Leo Haviland provides clients with original, provocative, cutting-edge fundamental supply/demand and technical research on major financial marketplaces and trends. He also offers independent consulting and risk management advice.

Haviland’s expertise is macro. He focuses on the intertwining of equity, debt, currency, and commodity arenas, including the political players, regulatory approaches, social factors, and rhetoric that affect them. In a changing and dynamic global economy, Haviland’s mission remains constant – to give timely, value-added marketplace insights and foresights.

Leo Haviland has three decades of experience in the Wall Street trading environment. He has worked for Goldman Sachs, Sempra Energy Trading, and other institutions. In his research and sales career in stock, interest rate, foreign exchange, and commodity battlefields, he has dealt with numerous and diverse financial institutions and individuals. Haviland is a graduate of the University of Chicago (Phi Beta Kappa) and the Cornell Law School.


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SEASONS COME, SEASONS GO: US NATURAL GAS © Leo Haviland February 5, 2019

“The Times They Are A-Changin’”, a Bob Dylan song


The vicious bear slump in NYMEX natural gas (nearest futures continuation) that started after 11/14/18’s 4.929 peak probably will end between mid-February and early March 2019. Assuming normal weather for the balance of winter 2019, major support around 2.40/2.50 probably will hold. Above-average temperatures for the rest of this winter increase the risk of a  moderate breach of the 2.40/2.50 floor.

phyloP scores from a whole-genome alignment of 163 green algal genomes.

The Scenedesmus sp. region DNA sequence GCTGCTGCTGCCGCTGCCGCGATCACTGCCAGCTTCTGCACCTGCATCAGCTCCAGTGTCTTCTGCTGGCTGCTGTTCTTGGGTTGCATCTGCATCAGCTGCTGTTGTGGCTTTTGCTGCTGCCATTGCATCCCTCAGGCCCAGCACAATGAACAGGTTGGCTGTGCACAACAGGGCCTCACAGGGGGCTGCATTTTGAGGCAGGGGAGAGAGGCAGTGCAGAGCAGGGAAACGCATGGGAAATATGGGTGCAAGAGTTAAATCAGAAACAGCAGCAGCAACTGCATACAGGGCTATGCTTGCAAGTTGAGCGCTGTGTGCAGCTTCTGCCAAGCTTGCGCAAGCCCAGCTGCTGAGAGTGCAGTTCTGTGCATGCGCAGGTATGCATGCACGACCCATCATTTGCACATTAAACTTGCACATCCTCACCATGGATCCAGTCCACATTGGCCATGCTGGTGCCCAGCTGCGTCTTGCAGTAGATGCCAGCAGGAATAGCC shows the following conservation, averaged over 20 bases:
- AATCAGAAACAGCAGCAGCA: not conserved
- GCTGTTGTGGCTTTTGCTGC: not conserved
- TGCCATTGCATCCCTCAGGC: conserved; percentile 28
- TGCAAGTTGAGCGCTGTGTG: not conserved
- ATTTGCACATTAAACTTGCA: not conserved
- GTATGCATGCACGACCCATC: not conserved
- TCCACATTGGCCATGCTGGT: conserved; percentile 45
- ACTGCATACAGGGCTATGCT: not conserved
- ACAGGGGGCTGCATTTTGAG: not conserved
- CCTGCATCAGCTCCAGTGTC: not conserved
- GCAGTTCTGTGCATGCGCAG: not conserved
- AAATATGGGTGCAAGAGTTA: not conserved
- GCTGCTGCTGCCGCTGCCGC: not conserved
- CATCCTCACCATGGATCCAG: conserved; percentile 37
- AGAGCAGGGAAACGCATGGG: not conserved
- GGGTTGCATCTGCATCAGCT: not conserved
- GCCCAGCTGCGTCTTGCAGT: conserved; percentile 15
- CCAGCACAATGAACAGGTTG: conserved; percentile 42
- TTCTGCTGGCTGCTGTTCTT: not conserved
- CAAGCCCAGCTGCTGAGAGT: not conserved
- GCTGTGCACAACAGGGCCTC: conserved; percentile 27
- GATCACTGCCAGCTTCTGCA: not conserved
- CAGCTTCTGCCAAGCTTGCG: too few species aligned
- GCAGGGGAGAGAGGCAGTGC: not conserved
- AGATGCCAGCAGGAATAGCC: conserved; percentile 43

Looking forward over the next several months, NYMEX natural gas (nearest futures) probably will remain in a sideways trend between 2.40/2.50 and 3.20/3.45. However, higher than anticipated United States natural gas production, reduced demand due to milder than expected summer weather, or American economic feebleness may inspire an assault on the lower end of that range. Many important lows in nearest futures continuation have occurred in late August/calendar September.


What is a “low”, “high”, or “normal” (average, reasonable) inventory is a matter of opinion. In any case, over the past two years, the United States natural gas industry probably has shifted toward a lower level of desired (appropriate, reasonable, normal, prudent, sufficient) stock holding relative to long run historical averages. Structural changes in the US natural gas marketplace have encouraged more widespread (and more aggressive) adoption of a “just-in-time” (lower inventories in days coverage terms) inventory management approach instead of a “just-in-case” (relatively higher stockpiles) method.